Synopses & Reviews
You can pick Chicago deep dish, Sicilian, or New York-style; pan crust or thin crust; anchovies or pepperoni. There are countless ways to create the dish called pizza, as well as a never-ending debate on the best way of cooking it. Now Carol Helstosky documents the fascinating history and cultural life of this chameleon-like food in Pizza
Originally a food for the poor in eighteenth-century Naples, the pizza is a source of national and regional pride as well as cultural identity in Italy, Helstosky reveals. In the twentieth century, the pizza followed Italian immigrants to America, where it became the nations most popular dish and fueled the rise of successful fast-food corporations such as Pizza Hut and Dominos. Along the way, Helstosky explains, pizza has been adapted to local cuisines and has become a metaphor for cultural exchange. Pizza also features several recipes and a wealth of illustrations, including a photo of the worlds largest and most expensive pizza—sprinkled with edible 24-karat gold shavings and costing over $4000. Whether you love sausage and onions on your pizza or unadorned cheese, Pizza has enough offerings to satiate even the pickiest of readers.
"The Edible series contains some of the most delicious nuggets of food and drink history ever. Every volume is such a fascinating and succinct read that I had to devour each in just a single sitting. . . . food writing at its best!" Ken Hom, chef and author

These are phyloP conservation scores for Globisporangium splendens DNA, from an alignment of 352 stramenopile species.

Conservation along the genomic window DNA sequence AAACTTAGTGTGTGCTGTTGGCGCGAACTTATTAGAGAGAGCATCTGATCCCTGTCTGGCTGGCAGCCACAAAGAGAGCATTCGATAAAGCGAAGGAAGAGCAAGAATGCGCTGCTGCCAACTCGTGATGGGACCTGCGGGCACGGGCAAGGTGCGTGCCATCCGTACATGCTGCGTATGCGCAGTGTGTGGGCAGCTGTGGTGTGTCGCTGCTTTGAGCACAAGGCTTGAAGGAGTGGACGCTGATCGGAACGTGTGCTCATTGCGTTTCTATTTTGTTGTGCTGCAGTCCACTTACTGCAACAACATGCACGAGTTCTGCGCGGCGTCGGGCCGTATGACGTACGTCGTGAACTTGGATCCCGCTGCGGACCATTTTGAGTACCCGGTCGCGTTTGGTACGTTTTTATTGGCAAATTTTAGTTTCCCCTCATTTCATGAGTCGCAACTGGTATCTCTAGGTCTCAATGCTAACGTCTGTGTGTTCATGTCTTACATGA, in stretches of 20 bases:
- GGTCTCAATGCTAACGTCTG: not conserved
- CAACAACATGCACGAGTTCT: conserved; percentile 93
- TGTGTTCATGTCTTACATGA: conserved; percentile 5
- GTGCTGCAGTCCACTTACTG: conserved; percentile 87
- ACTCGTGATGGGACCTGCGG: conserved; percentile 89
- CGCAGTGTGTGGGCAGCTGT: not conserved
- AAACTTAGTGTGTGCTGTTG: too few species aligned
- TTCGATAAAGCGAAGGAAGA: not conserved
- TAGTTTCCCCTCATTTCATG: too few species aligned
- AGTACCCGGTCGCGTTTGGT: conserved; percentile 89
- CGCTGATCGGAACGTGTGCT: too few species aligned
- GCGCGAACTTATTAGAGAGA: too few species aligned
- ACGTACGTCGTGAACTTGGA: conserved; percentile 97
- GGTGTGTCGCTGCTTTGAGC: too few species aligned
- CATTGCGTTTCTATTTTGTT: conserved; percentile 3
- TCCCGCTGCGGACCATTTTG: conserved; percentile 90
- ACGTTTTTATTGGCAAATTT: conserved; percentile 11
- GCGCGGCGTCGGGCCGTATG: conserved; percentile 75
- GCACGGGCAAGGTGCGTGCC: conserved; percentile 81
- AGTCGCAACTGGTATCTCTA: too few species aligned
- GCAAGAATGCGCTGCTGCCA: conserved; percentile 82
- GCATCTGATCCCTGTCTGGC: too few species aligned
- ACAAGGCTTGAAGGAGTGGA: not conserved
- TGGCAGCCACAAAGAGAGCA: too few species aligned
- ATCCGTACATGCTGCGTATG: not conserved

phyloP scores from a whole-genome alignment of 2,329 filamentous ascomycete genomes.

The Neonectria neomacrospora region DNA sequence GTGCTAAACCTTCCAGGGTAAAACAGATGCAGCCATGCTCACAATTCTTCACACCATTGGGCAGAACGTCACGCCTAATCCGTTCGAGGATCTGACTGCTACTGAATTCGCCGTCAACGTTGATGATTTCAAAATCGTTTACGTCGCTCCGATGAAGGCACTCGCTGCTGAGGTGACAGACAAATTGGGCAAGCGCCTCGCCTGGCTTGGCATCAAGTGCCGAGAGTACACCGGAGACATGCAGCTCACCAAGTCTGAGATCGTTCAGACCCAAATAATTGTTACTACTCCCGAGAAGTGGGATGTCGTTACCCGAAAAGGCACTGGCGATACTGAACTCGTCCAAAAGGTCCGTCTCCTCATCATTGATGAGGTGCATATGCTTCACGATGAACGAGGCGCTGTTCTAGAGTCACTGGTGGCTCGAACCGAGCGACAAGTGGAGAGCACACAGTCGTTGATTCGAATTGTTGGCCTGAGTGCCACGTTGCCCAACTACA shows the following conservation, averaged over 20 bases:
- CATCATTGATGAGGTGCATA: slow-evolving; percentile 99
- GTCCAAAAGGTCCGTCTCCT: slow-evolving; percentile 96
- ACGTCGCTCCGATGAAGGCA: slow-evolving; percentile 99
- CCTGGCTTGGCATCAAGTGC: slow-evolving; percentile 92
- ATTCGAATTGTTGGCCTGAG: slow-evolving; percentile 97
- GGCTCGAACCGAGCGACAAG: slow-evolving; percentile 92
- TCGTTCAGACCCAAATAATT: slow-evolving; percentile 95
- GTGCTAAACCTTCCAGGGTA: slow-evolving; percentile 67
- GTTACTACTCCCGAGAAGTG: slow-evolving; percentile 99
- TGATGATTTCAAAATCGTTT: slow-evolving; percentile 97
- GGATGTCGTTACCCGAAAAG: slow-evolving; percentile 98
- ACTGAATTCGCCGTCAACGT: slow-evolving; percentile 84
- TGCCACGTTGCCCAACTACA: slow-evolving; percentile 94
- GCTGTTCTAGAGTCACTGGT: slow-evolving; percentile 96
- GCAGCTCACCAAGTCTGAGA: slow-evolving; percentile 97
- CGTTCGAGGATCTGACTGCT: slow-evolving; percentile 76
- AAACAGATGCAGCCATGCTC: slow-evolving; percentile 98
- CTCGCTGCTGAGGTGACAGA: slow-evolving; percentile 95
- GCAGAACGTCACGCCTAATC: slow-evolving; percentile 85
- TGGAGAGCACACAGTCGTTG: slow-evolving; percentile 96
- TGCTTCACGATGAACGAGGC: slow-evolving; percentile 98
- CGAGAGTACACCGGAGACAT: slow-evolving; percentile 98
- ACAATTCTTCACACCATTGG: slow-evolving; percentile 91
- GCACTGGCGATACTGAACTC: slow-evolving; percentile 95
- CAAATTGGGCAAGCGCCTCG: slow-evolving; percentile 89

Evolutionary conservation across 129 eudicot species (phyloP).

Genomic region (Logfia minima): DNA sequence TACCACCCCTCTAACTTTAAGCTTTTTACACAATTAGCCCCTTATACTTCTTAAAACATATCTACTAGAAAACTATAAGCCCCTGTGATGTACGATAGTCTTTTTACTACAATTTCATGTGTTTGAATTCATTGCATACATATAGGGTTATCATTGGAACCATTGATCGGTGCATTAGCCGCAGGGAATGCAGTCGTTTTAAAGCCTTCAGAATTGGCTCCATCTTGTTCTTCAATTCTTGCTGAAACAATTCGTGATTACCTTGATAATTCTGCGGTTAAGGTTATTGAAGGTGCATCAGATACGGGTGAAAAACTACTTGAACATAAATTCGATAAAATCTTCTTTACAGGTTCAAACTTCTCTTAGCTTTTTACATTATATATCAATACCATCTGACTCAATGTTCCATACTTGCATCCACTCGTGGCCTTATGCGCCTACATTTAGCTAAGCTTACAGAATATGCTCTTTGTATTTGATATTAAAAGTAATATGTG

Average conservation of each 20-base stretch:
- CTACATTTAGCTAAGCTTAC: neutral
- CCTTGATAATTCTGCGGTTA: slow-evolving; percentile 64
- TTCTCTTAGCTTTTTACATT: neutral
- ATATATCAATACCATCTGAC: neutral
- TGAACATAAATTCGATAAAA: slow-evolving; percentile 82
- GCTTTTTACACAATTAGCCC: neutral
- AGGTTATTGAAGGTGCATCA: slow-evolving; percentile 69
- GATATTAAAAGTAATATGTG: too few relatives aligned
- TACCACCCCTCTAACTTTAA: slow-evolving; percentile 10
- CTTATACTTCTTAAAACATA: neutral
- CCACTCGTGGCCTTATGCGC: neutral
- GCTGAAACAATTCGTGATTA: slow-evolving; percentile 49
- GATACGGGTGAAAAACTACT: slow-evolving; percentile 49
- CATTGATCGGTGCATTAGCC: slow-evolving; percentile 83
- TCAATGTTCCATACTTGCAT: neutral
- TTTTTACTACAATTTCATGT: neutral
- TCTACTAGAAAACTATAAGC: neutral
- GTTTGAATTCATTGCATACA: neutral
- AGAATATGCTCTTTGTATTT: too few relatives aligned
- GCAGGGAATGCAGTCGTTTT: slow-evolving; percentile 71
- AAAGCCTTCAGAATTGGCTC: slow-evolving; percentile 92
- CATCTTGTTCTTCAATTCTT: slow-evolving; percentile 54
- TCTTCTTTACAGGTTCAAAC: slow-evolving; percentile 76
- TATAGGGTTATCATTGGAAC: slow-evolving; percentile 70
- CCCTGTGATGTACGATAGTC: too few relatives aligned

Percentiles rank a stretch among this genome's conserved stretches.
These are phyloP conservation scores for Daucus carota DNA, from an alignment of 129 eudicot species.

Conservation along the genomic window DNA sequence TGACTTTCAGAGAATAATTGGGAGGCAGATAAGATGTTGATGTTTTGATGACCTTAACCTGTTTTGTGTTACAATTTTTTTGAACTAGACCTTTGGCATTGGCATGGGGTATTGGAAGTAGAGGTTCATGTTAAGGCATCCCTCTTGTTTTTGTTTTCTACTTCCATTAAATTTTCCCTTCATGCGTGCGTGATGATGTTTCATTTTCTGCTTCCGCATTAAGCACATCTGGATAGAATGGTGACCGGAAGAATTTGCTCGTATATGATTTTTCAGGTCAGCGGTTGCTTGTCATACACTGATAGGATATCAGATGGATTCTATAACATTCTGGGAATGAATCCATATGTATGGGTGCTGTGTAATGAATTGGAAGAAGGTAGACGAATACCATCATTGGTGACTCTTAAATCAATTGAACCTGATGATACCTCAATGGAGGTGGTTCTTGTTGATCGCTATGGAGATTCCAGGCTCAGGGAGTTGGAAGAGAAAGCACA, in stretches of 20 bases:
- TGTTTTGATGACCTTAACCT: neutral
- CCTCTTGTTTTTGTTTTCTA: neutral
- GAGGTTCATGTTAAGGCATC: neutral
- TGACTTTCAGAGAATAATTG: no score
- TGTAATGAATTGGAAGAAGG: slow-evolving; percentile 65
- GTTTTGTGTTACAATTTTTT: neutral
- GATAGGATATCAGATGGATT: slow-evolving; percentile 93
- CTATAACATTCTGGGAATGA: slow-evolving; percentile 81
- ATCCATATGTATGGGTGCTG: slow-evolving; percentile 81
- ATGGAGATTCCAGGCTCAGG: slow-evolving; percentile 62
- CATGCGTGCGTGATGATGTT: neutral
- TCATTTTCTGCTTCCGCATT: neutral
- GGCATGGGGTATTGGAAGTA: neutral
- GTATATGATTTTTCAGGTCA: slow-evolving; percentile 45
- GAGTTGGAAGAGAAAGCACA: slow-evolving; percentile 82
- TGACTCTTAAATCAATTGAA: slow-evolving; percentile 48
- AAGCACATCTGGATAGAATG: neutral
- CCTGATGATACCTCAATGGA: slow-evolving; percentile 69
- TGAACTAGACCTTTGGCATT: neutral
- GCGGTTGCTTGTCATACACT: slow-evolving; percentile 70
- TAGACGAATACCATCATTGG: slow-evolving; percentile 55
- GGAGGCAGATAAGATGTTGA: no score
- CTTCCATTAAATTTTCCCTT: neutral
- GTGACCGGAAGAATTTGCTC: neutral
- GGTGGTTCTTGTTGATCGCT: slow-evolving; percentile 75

"Books in Reaktion's Edible series are paragons of their type; concise and flavorful, jammed with interesting facts, period photos and just a handful of recipes, in case you want to 'do it yourself.' I recommend these books to foodies and academics alike." Robert Sietsema, restaurant critic for the Village Voice
"A timely retort to gourmandism run amok, the first three titles in this chapbook series aim . . . to illuminate and elevate taken-for-granted staples via concise, discrete histories." Atlantic
"It is indeed difficult to overestimate pizza's importance to America or America's importance to pizza, even if today's chain pizzas would make a Neapolitan fume. . . . However, while Pizza Hut and other chains have brought a standardized pie to the world, it was eventually by unstandardizing, Helstosky shows, that chain pizza has flourished globally, taking on the foodways of different countries." Nina C. Ayoub
"Pizza is structured a lucid thesis: the food originated as a poor person's meal but has been culturally reified. Helstosky makes an interesting point regarding the authenticity of a food, pointing out that those who bemoan the commercialization of the pizza ignore its humble origins. This is not say that she promotes or praises Domino's, but she points out the futility of trying to prevent a traditional food from changing. . . . Ultimately, Pizza offers a succinct overview of food history, with impressive analytical heft for a book of its size." The Chronicle Review
"Whether they're pizza fanatics or pizza deniers, readers are quite likely to find Helstosky's book fascinating. Her research is impressive, she writes clearly, the photographs are captivating, and the approach to delineating world history through a specific food actually works." Margot Kaminski - Gastronomica
About the Author
Carol Helstosky is associate professor of history at the University of Denver. She is also the author of Garlic and Oil: Politics of Food in Italy and Food Culture in the Mediterranean.
Table of Contents
Introduction 1 History Lesson on a Plate: Pizza in Italy2 Pizza Americana3 The Little Meal That Could: Pizza's Conquest of the World4 The Future of Pizza RecipesReferencesSelect BibliographyWebsites and AssociationsAcknowledgementsPhoto AcknowledgementsIndex